BIG HORN — Kirk McLaughlin enjoys teaching health and wellness, physical education and weights classes for the same reason he loves coaching football at Big Horn High School.
The ever-evolving nature of health prompts McLaughlin to find new, fun ways to teach his classes and the near constant publication of weight training-related research leads him to plan different exercises for his students day to day, week to week and year to year.
Just as McLaughlin can’t coach any one Rams football team the same way, he avoids repetition in the classroom and weight room and, though he knows there’s multiple right ways to teach, he always seeks out the best way.
“I like learning,” McLaughlin said. “I always like doing something new. If we do the same thing over and over again, the excitement for it and the product isn’t as good anymore. … I’m always looking for something new. I’m always looking for a better way to do what we’re doing.”
For everything that’s changed and everything McLaughlin’s learned over the past nine years teaching at Big Horn, the teacher’s passion for student growth and love for the weight room hasn’t subsided. The voracious hunger to see his students improve in the classroom and his athletes excel on the football field remains unchanged.
Mason Lube, one of Big Horn football’s assistant coaches, played football under McLaughlin when McLaughlin served as the Rams’ defensive coordinator and linebacker coach. McLaughlin taught Lube for two years, as well, and Lube can attest the now veteran leader hasn’t flipped his “off switch.”
“One thing that I think is interesting about Kirk, is nothing has really changed,” Lube said. “He’s always kind of been the same high-energy guy who’s always cared about not only his boys, his position group, but also the program. There’s not enough good things to say about him.”
McLaughlin was born and raised in Sundance, played wide receiver at Black Hills State University, met his wife and moved to Colorado to begin teaching and coaching.
The McLaughlins reached a point when they wanted to move back to Wyoming and, when a position opened at Big Horn, McLaughlin described himself as “all in” on working for and coaching the Rams.
He started teaching PE, weights and online classes, taught life skills for a few years too and, after reorganization and staffing changes, shifted into his current role. All while involved with Big Horn Rams football.
Originally, McLaughlin didn’t prefer any grade level and enjoyed teaching children of all ages, but since he’s fallen into the high school realm, he loves watching his students grow in their competencies and maturity that only comes from freshman to senior year development.
“Just to see that growth from being a freshman to being an 18-year-old senior,” McLaughlin said, “That’s fun to see. That’s rewarding. As a football coach, track coach, health teacher, weights teacher, just seeing them when they hit that PR or have that moment when they light up because of something they did — that’s the most rewarding.”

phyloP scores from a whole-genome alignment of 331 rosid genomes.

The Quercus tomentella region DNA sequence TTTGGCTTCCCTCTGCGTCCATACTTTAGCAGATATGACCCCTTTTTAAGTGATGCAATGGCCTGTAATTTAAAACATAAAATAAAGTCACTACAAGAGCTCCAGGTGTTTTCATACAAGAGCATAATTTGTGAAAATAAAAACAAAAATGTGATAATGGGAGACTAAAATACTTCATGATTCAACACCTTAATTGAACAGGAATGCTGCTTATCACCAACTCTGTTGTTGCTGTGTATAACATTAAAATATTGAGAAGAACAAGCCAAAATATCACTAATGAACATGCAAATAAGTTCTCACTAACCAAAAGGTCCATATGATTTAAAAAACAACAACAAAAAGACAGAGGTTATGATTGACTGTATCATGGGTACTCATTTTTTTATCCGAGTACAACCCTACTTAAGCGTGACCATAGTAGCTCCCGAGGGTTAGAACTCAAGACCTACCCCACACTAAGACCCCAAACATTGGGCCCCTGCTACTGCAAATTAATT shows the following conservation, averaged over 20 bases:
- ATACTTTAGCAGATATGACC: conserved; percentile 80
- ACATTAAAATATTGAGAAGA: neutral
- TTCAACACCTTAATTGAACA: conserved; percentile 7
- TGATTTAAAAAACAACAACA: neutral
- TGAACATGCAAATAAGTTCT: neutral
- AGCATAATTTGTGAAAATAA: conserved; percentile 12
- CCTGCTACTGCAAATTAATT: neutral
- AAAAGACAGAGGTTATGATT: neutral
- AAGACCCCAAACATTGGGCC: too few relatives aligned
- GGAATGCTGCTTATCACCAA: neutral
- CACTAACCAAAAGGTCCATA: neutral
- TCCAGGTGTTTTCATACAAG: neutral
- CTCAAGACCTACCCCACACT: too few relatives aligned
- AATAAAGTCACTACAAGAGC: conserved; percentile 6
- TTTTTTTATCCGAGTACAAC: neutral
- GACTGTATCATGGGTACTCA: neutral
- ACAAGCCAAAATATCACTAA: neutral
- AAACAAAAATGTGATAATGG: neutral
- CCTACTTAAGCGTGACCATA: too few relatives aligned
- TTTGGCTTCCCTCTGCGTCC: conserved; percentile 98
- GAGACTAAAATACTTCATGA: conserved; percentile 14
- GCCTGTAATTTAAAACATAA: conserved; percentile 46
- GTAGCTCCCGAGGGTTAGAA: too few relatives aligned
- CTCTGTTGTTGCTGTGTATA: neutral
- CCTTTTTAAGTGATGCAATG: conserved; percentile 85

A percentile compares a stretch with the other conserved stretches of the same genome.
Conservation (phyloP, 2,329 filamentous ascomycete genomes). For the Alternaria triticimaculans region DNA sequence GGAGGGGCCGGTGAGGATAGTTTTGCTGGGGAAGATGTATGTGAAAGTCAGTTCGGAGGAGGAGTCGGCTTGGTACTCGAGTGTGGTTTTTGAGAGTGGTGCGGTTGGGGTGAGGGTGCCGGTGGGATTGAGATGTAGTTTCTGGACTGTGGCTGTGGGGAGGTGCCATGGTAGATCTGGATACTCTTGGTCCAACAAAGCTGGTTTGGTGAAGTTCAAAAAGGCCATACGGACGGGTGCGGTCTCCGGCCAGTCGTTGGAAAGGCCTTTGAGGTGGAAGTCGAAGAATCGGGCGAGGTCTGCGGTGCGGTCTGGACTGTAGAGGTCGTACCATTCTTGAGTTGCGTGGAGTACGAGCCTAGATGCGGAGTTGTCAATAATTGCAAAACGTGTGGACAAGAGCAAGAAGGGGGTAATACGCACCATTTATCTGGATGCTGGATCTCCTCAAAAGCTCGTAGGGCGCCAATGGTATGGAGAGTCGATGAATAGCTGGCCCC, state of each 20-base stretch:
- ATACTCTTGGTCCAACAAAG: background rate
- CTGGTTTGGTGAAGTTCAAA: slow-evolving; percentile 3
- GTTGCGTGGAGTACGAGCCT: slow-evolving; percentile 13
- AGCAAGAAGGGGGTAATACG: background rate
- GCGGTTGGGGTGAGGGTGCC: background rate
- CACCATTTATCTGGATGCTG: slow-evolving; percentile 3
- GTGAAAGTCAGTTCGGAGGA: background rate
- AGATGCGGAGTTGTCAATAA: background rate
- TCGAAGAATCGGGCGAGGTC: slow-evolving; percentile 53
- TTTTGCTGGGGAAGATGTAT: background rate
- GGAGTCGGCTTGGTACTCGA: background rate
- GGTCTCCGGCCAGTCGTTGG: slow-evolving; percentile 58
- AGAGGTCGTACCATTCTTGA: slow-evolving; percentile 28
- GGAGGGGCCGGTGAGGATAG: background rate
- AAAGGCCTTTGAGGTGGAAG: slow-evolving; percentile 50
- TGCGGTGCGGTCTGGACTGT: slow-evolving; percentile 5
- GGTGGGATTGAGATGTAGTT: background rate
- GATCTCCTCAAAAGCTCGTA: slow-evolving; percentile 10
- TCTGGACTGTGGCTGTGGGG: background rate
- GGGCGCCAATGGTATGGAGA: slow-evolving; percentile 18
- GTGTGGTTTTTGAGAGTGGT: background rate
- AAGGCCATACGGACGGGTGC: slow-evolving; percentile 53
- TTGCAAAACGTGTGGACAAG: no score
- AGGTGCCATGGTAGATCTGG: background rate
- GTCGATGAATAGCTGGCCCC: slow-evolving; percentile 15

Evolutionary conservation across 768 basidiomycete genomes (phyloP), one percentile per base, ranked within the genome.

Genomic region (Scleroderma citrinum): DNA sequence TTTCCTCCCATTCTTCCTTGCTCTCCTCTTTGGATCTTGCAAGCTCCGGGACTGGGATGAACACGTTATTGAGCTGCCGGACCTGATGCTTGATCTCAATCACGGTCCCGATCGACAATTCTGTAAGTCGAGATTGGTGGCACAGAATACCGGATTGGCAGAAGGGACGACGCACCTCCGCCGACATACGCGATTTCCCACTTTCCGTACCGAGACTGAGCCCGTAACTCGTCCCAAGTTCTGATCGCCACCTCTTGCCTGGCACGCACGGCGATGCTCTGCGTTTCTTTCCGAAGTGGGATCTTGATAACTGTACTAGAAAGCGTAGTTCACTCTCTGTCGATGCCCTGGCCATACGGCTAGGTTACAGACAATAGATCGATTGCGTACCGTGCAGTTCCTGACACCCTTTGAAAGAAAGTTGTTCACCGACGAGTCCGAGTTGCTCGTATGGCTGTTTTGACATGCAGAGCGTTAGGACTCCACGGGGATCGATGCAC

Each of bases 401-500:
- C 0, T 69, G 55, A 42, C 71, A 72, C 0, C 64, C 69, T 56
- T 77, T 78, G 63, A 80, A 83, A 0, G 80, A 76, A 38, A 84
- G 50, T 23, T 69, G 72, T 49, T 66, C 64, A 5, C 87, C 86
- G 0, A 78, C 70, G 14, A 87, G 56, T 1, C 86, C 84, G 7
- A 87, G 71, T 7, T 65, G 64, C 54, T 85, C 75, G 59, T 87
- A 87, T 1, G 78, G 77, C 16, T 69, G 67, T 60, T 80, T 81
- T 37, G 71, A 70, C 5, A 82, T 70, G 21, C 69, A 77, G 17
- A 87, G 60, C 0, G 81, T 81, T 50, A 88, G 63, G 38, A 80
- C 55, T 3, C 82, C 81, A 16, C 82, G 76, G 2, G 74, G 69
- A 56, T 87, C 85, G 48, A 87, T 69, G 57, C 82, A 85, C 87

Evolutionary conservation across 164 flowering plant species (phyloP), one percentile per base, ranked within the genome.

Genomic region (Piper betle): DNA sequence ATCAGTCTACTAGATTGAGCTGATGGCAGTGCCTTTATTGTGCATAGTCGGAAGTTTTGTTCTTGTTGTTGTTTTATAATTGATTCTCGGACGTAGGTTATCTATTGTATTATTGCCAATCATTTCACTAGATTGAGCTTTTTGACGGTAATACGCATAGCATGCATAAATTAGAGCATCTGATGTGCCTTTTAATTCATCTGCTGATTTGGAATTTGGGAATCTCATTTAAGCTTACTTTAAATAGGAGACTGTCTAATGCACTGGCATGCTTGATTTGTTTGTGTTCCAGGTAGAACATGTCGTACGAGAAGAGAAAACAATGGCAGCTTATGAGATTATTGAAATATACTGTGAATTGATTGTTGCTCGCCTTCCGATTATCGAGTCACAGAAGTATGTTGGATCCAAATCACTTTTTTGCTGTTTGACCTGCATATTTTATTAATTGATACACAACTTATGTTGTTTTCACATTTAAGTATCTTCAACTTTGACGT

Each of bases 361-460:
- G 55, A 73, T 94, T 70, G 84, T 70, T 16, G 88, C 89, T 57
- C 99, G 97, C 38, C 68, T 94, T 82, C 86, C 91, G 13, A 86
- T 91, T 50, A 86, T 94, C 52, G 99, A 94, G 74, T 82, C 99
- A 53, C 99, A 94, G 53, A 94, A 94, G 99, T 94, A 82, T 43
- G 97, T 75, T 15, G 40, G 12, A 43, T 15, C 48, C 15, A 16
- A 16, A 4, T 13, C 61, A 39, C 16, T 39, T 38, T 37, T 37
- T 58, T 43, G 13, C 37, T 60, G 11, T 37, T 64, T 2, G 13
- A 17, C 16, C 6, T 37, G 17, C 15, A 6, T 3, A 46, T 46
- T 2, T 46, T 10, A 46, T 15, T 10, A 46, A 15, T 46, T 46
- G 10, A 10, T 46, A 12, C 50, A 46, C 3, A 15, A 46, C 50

Besides achieving tangible goals, McLaughlin has come to appreciate how health involves more than just how the body works. On Wednesday, he animatedly described the exercises his students completed during first period as part of the class’ communication unit.
McLaughlin seeks to build relationships with his students and athletes, which often leads to improved communication skills and leadership qualities.
It’s why he sees freshmen graduate from awkward conversations to seniors holding mature discussions about all aspects of one’s health, and it’s why witnessing former students — like Lube returning to coach at Big Horn — succeed however they choose brings him joy.
Seeing Connor McCafferty at a flag football game, having Seth Mullinax stop by the school or running into Kyler Ostler and talking about life post-graduation fulfills McLaughlin.
“When you get into school and football mode, you run into [former students] a lot less,” McLaughlin said. “But, when you do, you cherish those moments.”
McLaughlin’s desire to see his students succeed doesn’t always manifest itself in the moment of reflection he stopped to take when discussing how proud he is of recent graduates.
Big Horn High School principal Al Sparkman remembers meeting McLaughlin for the first time. Prior to becoming Big Horn’s principal, Sparkman had attended a training in Riverton and stopped at Big Horn High School to see the campus and meet the superintendent.
When entering the gym, Sparkman saw McLaughlin walking purposefully along the back wall, headed somewhere. The superintendent called out an introduction, McLaughlin just waved and continued on his way — something Sparkman laughs about now.
“Kirk is always on the move,” Sparkman said. “I pride myself on being the older version of the Energizer bunny, but Kirk, he's new and improved.”
The business-like seriousness with which McLaughlin approaches his work showed itself in his first interaction with Sparkman and has since resulted in McLaughlin being named Sheridan County School District 1’s teacher of the year for the 2019-20 school year.
Sparkman has watched McLaughlin in the weight room, and knows the teacher loves coaching football, but highlights McLaughlin’s apparent love for teaching. The principal said he doesn’t know of a better “closer” than McLaughlin, who always ends his lessons strategically.
Once the school day ends, Lube witnesses McLaughlin turn his full attention to football practice.
Though McLaughlin dedicates himself to whatever task at hand and balances teaching and coaching expertly, he admits big games will sometimes creep into the back of his mind during the school day.
On the other hand, McLaughlin finds himself grateful for his hours spent in the classroom or weight room, as they can serve as a reprieve from the stress that may accompany a looming Friday night matchup.
But regardless of where McLaughlin directs his energy, one thing is clear:
“I love it.”